Thoughts on Solar
An ounce of prevention
January 17, 2013; Featured in Thoughts on Solar
Every 3,000 miles. When I was teaching my children how to drive I also taught them that every 3,000 miles they should get an oil change and maintenance checkup before something goes wrong. I taught them to not ignore the car service light when it goes on and to remember to fill up the gas tank before it gets too low. But despite my best efforts, I occasionally found myself jumping into my car to go get them after their car had broken down.
“An ounce of prevention” is how the phrase begins. I am not sure that many people know the second half of that famous quote, but it goes without saying that not everyone has the foresight to heed such warnings. And sometimes, even when you have your ounce of prevention you find out too late you really need a ton.
This is true in all walks of life and the solar industry as well.
Proactive maintenance checkups can pump up the energy on a solar project and help deliver more revenues to the project owners and investors. Project developers, however, traditionally have been reluctant to incur the additional cost of a proactive ongoing operations and maintenance strategy. The lack of consistency in operations and maintenance procedures as well as the results generated for solar projects hasn’t helped.
For an O&M program to be successful, it needs to be proactive not just reactive. It also must be tailored to fit the specific project and therefore requires a comprehensive intrinsic audit at the outset. For several project developers, the audit is an important tool that can help identify project risks.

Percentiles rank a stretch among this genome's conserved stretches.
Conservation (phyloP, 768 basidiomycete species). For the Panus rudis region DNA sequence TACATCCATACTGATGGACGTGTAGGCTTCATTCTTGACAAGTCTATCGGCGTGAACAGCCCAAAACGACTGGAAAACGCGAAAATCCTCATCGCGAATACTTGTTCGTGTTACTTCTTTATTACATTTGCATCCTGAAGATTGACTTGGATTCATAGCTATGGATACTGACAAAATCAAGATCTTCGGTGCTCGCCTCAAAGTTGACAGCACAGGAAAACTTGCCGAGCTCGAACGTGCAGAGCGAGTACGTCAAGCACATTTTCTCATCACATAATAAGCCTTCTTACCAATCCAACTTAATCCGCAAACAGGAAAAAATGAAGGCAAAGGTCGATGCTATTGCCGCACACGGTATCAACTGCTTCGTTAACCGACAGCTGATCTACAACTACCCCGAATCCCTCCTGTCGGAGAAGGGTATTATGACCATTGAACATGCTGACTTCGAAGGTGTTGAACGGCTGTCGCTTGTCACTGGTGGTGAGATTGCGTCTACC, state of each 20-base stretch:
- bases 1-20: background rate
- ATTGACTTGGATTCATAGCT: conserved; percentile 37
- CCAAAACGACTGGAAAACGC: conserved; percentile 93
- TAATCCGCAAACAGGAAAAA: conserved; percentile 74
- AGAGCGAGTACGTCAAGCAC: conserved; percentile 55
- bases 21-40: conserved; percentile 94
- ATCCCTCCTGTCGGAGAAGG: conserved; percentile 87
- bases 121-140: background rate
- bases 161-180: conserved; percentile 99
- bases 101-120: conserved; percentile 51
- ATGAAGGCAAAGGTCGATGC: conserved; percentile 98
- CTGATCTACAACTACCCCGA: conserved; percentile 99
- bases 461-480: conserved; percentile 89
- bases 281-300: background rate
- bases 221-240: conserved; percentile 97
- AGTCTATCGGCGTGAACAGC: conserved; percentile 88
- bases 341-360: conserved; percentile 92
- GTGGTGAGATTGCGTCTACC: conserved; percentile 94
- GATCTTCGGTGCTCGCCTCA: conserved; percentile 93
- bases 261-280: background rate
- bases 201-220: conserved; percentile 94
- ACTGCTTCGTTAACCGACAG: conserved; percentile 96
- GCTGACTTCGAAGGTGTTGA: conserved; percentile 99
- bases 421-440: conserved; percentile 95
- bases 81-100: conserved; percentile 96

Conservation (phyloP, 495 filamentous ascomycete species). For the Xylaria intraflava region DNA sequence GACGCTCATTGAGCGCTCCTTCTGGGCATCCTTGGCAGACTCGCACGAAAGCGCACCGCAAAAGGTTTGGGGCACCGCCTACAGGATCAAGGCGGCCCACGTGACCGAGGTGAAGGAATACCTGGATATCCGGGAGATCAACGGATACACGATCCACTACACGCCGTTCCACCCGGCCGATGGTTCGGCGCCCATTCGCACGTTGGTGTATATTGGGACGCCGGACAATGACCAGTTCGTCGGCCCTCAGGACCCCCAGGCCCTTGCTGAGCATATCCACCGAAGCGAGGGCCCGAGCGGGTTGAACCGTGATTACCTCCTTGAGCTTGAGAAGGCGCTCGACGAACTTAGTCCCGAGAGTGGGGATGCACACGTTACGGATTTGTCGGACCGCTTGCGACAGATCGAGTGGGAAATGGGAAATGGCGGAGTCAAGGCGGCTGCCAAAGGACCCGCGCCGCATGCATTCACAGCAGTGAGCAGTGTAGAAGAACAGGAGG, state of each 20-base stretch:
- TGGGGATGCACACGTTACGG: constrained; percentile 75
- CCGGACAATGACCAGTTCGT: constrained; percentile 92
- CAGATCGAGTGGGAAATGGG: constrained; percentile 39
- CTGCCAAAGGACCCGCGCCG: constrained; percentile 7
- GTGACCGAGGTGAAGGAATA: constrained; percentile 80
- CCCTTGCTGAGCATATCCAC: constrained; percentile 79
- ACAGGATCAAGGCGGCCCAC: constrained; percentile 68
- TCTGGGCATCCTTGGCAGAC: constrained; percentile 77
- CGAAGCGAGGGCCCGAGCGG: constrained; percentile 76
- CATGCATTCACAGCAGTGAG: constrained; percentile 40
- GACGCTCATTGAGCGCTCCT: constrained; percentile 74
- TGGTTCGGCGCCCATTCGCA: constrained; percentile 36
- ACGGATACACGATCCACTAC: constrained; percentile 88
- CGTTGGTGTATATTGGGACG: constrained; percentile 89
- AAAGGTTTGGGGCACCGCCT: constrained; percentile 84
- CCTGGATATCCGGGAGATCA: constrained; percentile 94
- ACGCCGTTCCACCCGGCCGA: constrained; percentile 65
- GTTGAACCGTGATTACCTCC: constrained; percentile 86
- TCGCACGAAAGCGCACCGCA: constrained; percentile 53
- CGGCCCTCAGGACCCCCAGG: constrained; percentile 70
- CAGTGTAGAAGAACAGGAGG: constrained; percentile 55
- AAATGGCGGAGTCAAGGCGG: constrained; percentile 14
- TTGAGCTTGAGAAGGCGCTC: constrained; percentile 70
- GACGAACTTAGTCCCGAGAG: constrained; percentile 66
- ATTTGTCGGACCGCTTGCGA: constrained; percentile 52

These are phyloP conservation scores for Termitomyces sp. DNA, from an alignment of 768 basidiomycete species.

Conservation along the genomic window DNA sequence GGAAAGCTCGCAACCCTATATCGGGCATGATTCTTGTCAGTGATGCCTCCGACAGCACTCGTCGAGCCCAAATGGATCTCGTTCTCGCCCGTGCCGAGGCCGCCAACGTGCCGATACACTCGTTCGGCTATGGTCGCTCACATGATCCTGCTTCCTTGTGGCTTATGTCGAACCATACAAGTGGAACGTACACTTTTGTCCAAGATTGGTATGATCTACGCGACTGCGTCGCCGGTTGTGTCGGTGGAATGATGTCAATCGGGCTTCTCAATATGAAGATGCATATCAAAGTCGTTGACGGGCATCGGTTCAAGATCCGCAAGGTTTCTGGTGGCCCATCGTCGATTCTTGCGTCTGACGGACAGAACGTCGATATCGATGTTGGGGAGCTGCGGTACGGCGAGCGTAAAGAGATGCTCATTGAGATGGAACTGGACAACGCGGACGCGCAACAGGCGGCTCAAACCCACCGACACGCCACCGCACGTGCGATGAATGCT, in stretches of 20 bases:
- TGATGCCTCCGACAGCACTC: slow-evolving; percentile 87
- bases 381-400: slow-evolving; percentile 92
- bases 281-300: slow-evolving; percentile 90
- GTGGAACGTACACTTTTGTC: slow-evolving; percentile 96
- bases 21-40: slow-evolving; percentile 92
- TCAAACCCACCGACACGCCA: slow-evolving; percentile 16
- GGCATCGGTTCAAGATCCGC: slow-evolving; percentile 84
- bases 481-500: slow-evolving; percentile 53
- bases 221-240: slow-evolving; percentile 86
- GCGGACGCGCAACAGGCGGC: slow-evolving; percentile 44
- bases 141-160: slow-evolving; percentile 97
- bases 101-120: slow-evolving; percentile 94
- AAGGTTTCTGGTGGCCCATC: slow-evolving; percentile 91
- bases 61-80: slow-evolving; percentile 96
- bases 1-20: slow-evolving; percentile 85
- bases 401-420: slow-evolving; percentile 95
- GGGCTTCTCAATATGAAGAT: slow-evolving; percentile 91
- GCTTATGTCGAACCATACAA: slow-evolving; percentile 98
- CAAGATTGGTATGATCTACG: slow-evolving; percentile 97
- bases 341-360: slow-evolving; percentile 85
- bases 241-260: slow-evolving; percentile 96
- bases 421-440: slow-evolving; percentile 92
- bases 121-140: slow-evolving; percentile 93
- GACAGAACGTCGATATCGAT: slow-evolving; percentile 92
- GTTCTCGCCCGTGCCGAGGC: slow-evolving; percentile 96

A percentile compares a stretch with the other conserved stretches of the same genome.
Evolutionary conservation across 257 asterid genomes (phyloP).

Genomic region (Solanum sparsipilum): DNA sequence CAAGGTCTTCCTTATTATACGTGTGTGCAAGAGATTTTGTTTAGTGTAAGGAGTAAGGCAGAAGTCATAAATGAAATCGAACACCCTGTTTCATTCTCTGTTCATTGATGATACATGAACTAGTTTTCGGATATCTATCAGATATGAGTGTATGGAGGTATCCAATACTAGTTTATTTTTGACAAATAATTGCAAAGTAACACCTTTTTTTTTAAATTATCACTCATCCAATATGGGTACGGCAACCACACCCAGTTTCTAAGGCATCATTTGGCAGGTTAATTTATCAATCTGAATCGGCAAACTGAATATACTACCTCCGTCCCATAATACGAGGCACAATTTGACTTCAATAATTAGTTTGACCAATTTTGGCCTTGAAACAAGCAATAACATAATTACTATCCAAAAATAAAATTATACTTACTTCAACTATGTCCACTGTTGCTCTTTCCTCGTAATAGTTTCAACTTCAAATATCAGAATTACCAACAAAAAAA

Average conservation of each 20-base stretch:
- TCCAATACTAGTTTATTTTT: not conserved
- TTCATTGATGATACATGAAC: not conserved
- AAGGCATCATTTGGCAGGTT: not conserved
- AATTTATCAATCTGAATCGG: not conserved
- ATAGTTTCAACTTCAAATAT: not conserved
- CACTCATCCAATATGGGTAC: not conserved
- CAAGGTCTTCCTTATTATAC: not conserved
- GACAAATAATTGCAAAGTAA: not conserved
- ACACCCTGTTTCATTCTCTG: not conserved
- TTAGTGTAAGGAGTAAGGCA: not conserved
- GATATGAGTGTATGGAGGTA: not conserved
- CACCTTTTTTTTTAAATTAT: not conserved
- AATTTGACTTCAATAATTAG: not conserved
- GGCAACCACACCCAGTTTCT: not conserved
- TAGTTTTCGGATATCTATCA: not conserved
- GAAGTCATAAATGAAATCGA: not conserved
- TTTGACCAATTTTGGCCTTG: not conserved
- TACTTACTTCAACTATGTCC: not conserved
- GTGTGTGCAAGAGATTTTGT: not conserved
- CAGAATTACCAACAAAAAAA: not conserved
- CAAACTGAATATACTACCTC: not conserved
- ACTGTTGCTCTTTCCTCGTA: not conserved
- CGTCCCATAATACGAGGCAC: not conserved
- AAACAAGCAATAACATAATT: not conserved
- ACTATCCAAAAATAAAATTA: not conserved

During the audit, all mechanical and electrical components throughout a solar power plant will be reviewed as well as the system’s historical performance data and equipment degradation rates. This information is evaluated against current performance readings. The audit’s findings allow project developers to make critical changes before something wrong happens and also highlights areas that may need special attention.
But even after the initial risk audit O&M needs to be on an ongoing part of the solar project throughout its lifespan. The risks for solar projects evolve over time, reflecting ongoing degradation of solar energy output from the equipment. Seemingly simple things like solar panel cleaning can become critically important in locations that are prone to built up soiling. Dust and debris can accumulate quickly on the panels and reduce energy output by as much as 25 percent.
A well maintained solar installation can perform 10 percent to 30 percent better than an installation not maintained. Proof that “an ounce of prevention is worth a pound of cure.”
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